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Last Updated: Friday, 28 July 2006, 21:48 GMT 22:48 UK
Bush aims for rapid Lebanon force
Pakistani Shia Muslim women trample on posters of Bush and Blair in a protest against the Israeli offensive in Lebanon
The leaders have been accused of condoning the Israeli offensive
An international force must be quickly despatched to Lebanon, US President George W Bush has said.

After talks in Washington with UK Prime Minister Tony Blair, Mr Bush said the two countries' goal was to achieve a "lasting peace" in the region.

But neither called for an immediate ceasefire. The US secretary of state is returning to the region on Saturday.

Earlier, Hezbollah said it had fired a new long-range rocket, called the Khaibar-1, into northern Israel.

Meanwhile, the UN has called for a 72-hour truce in the conflict zone in southern Lebanon to allow humanitarian aid in and to get casualties out.

Mr Bush said he and Mr Blair had agreed an international force would augment the Lebanese army, and assist with the distribution of humanitarian aid.

He told reporters their top priorities in dealing with the crisis were to:

  • Help provide immediate humanitarian relief

  • Achieve an end to the violence

  • Return those displaced by the crisis

  • Help with reconstruction

Mr Bush said Condoleezza Rice would hold talks with the leaders of Israel and Lebanon to agree a proposal to achieve lasting peace.

The UN Security Council would meet next week to discuss the issue, he added.

This is a moment of intense conflict in the Middle East... Yet our aim is to turn it into a moment of opportunity and a chance for broader change in the region
George W Bush

"Our goal is a Chapter Seven resolution setting out a clear framework for cessation of hostilities on an urgent basis and mandating the multinational force," he said.

"Prime Minister Blair and I believe that this approach gives the best hope to end the violence and create lasting peace and stability in Lebanon."

The leaders' meeting comes amid growing pressure on the US and UK to join calls for an immediate ceasefire between Israel and Hezbollah.

But the BBC's James Coomerasamy in Washington said that their fundamental position did not appear to have changed - rather than demanding an immediate ceasefire, Mr Bush and Mr Blair called for a framework to enable the cessation of hostilities.

"This is a moment of intense conflict in the Middle East," Mr Bush said. "Yet our aim is to turn it into a moment of opportunity and a chance for broader change in the region."

Man helping Tyre woman from her destroyed house

Mr Blair said he and Mr Bush agreed that a UN resolution was needed as quickly as possible to stop the fighting in Lebanon.

But he warned: "Nothing will work unless as well as an end to the immediate crisis, we put in place the measures necessary to prevent it occurring again."

As the two leaders held talks, the violence continued on the ground.

Hezbollah said its new rocket had landed south of the city of Haifa, the deepest strike inside Israel so far.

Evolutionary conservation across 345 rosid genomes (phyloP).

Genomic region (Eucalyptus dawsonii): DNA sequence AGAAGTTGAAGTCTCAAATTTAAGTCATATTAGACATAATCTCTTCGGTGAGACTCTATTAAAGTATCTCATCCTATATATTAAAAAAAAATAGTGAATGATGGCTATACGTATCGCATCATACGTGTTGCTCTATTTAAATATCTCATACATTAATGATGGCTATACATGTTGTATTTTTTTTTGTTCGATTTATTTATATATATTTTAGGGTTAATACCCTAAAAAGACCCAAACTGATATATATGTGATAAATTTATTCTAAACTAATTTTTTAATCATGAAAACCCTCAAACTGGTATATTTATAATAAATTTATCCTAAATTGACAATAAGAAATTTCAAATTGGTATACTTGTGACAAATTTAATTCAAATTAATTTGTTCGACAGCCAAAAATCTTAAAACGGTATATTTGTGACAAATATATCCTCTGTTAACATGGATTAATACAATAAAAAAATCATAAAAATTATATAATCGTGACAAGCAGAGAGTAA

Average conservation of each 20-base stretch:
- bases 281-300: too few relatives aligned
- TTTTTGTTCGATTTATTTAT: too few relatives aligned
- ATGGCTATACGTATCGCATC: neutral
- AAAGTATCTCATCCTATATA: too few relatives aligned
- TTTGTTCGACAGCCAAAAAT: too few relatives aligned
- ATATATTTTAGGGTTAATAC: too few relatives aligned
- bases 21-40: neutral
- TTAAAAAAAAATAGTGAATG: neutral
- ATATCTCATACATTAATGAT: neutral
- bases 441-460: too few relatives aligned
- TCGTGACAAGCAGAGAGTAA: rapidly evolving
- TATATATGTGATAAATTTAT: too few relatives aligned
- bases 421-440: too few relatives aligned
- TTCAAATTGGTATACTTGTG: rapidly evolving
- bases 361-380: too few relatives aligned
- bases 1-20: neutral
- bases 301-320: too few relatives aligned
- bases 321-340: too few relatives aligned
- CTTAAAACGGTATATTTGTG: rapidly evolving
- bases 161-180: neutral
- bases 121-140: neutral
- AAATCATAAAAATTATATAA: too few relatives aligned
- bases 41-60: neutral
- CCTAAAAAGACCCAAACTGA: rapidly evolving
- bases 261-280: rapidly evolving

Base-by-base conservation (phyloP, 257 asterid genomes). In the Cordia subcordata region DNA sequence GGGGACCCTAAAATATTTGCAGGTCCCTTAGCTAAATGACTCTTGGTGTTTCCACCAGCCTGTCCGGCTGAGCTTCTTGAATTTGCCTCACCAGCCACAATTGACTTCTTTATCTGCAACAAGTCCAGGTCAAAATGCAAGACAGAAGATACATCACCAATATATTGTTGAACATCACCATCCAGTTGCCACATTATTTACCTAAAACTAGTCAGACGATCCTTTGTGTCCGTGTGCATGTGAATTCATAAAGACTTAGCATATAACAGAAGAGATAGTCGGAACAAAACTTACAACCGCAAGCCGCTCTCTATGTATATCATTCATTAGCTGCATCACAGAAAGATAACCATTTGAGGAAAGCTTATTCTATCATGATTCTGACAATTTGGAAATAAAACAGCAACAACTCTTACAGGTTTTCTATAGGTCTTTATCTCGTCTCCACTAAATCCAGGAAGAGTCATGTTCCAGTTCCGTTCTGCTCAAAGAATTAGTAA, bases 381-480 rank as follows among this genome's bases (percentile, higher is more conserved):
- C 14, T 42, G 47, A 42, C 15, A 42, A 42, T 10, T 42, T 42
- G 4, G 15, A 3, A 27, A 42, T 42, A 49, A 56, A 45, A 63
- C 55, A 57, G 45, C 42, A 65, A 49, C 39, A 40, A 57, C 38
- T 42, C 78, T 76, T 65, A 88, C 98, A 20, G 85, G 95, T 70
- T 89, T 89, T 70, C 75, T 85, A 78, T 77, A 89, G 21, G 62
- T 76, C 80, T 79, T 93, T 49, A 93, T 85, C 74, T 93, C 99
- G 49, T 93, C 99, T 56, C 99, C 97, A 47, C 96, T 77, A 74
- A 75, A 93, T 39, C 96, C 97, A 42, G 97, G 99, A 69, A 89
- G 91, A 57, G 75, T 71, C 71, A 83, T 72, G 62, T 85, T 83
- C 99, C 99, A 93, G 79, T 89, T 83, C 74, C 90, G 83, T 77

Israeli police have confirmed that a previously unknown rocket carrying up to 100kg of explosives had struck an area near the town of Afula.

The attack came as the Israeli army said it would deploy patriot anti-missile batteries near Tel Aviv, Israel's largest city, in case Hezbollah started using longer-range missiles.

The strike formed part of a barrage of more 100 rockets fired into northern Israel, injuring at least seven people.

Israel has carried out dozens of fresh strikes on Lebanon. Lebanese officials said at least 12 people had been killed.

Israel said late on Friday that 26 Hezbollah fighters had been killed in fighting around the town of Bint Jbeil.

Convoy hit

Earlier on Friday, two mortar rounds hit a convoy of vehicles carrying civilians escaping the violence in southern Lebanon. Two people travelling in a German TV car were wounded.


The convoy, organised by the Australian embassy, was returning to the port city of Tyre from the border village of Rmeish, where hundreds of people have been trapped by the Israeli offensive.

Our correspondent says the cars were clearly marked as a press and civilian convoy, and that individual journalists had been in contact with the Israelis who knew about the journey.

The Israeli Defence Forces said they did not believe the mortars were theirs but were still checking.

Air strikes

Some 425 Lebanese, the vast majority civilians, are confirmed killed in the 17 days of the conflict - but a Lebanese minister has suggested scores more bodies lie under the rubble.

Surely the lives of the innocent should take precedent
Nikki, Warwickshire

Fifty-one Israelis, including at least 18 civilians, have been killed.

The Israeli assault began after Hezbollah captured two Israeli soldiers and killed eight in a cross-border raid on 12 July.

Israeli Defence Minister Amir Peretz stressed on Friday Israel had no plans to start operations against Syria.

In other developments:

  • A Jordanian man was killed and at least three other people wounded in one of several strikes in Kfar Joz, close to the south Lebanese market town of Natabiyeh

  • There were multiple strikes on the Bekaa Valley to the east, on villages around Tyre, and roads in the south-east

  • Israeli soldiers killed at least 15 Hezbollah fighters in Bint Jbeil, the Israeli army said. Israel suffered its worst single losses in the southern town on Wednesday

  • Unarmed UN observers have been temporarily relocated from border positions in southern Lebanon after the deaths of four UN observers in an Israeli strike on Tuesday

  • Israeli military chief Dan Halutz was taken to hospital after feeling unwell but later returned home, Israeli Channel 10 TV reported.

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